Martine sneered at him and spoke, his voice getting louder and more angry by the word, “What’s this? You want me to go easy on you? Give you mercy? Did you do that for her? While you were busy being a God without control, did you listen to her beg you to stop? Or have you forgotten that you tried to burn her alive?”

The God sagged at his words and dropped the hand he held out to stop Martine.

The Elf wasted no time in moving around and blasting him in the back with energy until he heard the crunch of vertebra breaking and watched the skin begin peeling away to reveal sinew beneath.

Hephaestus howled in pain through his broken jaw, falling forward into the sand, and Martine bellowed, “You broke her back!”

Martine stalked around and kneeled in front of him, his eyes still aflame. The eyes that looked back at him, were hollow and dark, no anger, just guilt and shame.

He shoved him away angrily, rolling him onto his broken back. “Fight me!” He raised his arm and blasted energy into the limb closest to him. The skin began tearing away from his leg at the knee, and as Hephaestus screamed Martine began to see metal underneath where the bone should be.

The sight of it brought him to an immediate halt. He suddenly remembered the rumors about the God’s leg being crippled when his father had thrown him down from Olympus. But Hephaestus had only ever walked normally around them, so he had assumed the story was some old half-truth.

Martine sank down to the ground next to the God and buried his head in his hands. He realized that Hephaestus had found a way to become whole, to stop being broken, physically, but it was clear he remained broken in spirit. Perhaps as much as Martine was himself.

“We both love her, and we both failed her through our weakness.” He began to sob with the depth of his misery, the God next to him lay on his back, tears of pain and self-hate rolling from his own eyes.

When Martine recovered his composure, he looked over at Hephaestus’s torn and broken body and gasped. “Oh, hell. I’m sorry. This is going to hurt more before it gets better.”

He reached over and carefully released the massive energy inside himself into a healing stream directed at Hephaestus’s jaw, mending the bone together quickly but painfully. He moved down and began working on the worst of it, the leg he’d torn open, and he listened as the God panted in agony as the intensity of the energy filled the already injured area. Finally, Martine had finished repairing the leg and began rolling the God over onto his stomach so he could heal his back.

Hephaestus cried out at the movement, and a few minutes later, as Martine had completed healing his back, he murmured softly to the Elf, “I wish you could kill me.”

When he was completely mended, Martine helped him sit up in the sand beside him and they both stared out into the waves. Martine broke the silence, “I know. I see now that you have as much guilt for hurting her as I have for not being there to protect her.”

Hephaestus just looked out at the water silently.

“I wouldn’t have attacked your leg if I’d known the old rumors were true. I never saw you limping, so I figured it was some made-up story. Zeus really did a number on it, I guess.”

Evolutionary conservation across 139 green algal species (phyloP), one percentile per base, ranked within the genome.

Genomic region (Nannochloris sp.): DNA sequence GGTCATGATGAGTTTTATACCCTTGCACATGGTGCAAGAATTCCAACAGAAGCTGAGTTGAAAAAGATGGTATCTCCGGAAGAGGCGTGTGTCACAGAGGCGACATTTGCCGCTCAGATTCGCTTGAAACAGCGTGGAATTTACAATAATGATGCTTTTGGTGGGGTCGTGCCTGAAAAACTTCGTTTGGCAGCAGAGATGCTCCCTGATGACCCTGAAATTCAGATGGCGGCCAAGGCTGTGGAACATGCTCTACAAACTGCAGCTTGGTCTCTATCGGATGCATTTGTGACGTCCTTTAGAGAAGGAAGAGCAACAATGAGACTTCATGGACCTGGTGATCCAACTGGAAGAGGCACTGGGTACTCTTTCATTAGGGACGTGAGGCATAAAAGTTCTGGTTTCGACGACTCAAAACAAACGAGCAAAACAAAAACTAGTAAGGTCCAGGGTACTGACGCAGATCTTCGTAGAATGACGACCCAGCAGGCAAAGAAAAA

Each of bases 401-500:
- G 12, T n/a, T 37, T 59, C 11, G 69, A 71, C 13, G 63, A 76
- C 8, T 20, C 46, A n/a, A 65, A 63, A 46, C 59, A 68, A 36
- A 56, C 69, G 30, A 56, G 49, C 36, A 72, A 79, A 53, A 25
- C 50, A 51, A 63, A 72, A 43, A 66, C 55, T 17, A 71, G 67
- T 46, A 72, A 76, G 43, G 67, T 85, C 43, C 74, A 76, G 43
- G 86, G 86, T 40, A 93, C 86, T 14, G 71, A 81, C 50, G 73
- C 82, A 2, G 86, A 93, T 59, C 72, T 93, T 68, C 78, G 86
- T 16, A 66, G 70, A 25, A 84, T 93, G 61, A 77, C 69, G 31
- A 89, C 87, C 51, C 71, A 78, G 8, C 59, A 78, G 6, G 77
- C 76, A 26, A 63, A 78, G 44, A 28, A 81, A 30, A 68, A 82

“It took a long time for the technology to get good enough to fix it. I still don’t know what caused it to never heal properly. I tried re-breaking it and healing it right so many times.”

Martine offered, “Maybe he cursed you.”

He shrugged. “Who knows? I certainly wasn’t going to go begging him for answers.” Hephaestus eyed Martine contemplatively.

Martine caught the look and said, “I don’t wish to kill you anymore, not that I could have if I did.”

Hephaestus grunted. “Sure felt like I was dying. It’s a good thing you don’t want that power you have, it’s dangerous and you’d be a serious threat if you were the sort who enjoyed causing harm.”

“You could’ve killed me anytime you wanted. Maybe I would’ve been OK with that too.”

The God sighed. “We both need to be stronger.”

He nodded.

“Jonah will be angry with you.”

“For a while.”

“What did he need to know?”

“If any Elf families had contacted you to protect them. Half-breeds are disappearing from different families and no one wants to talk about it.”

He frowned. “No. How many are missing?”

“Almost a dozen so far, but the weird thing is that they’re turning back up, and no one wants to talk about where they were.”

Hephaestus checked, “Different families?”


The God shook his head. “Strange. But no, I don’t know anything about it.”

“I’d appreciate if you didn’t mention to Priscilla that I tried to kill you, or myself, or both.”

Hephaestus chuckled. “The same goes for me. I doubt she’d approve of either of us wallowing in this level of suicidal self-disgust.”

Jonah appeared from behind them and said matter-of-factly, “You’re damn right about that. She’d be angry enough to kill you both herself. That is to say, only a bit angrier than I am at the moment.”

The God looked at Martine knowingly. “I think that’s my cue to leave.” Then he disappeared.

Martine looked up and sighed. “I know. You’re really pissed off.”

Jonah bellowed, “Understatement of the century!”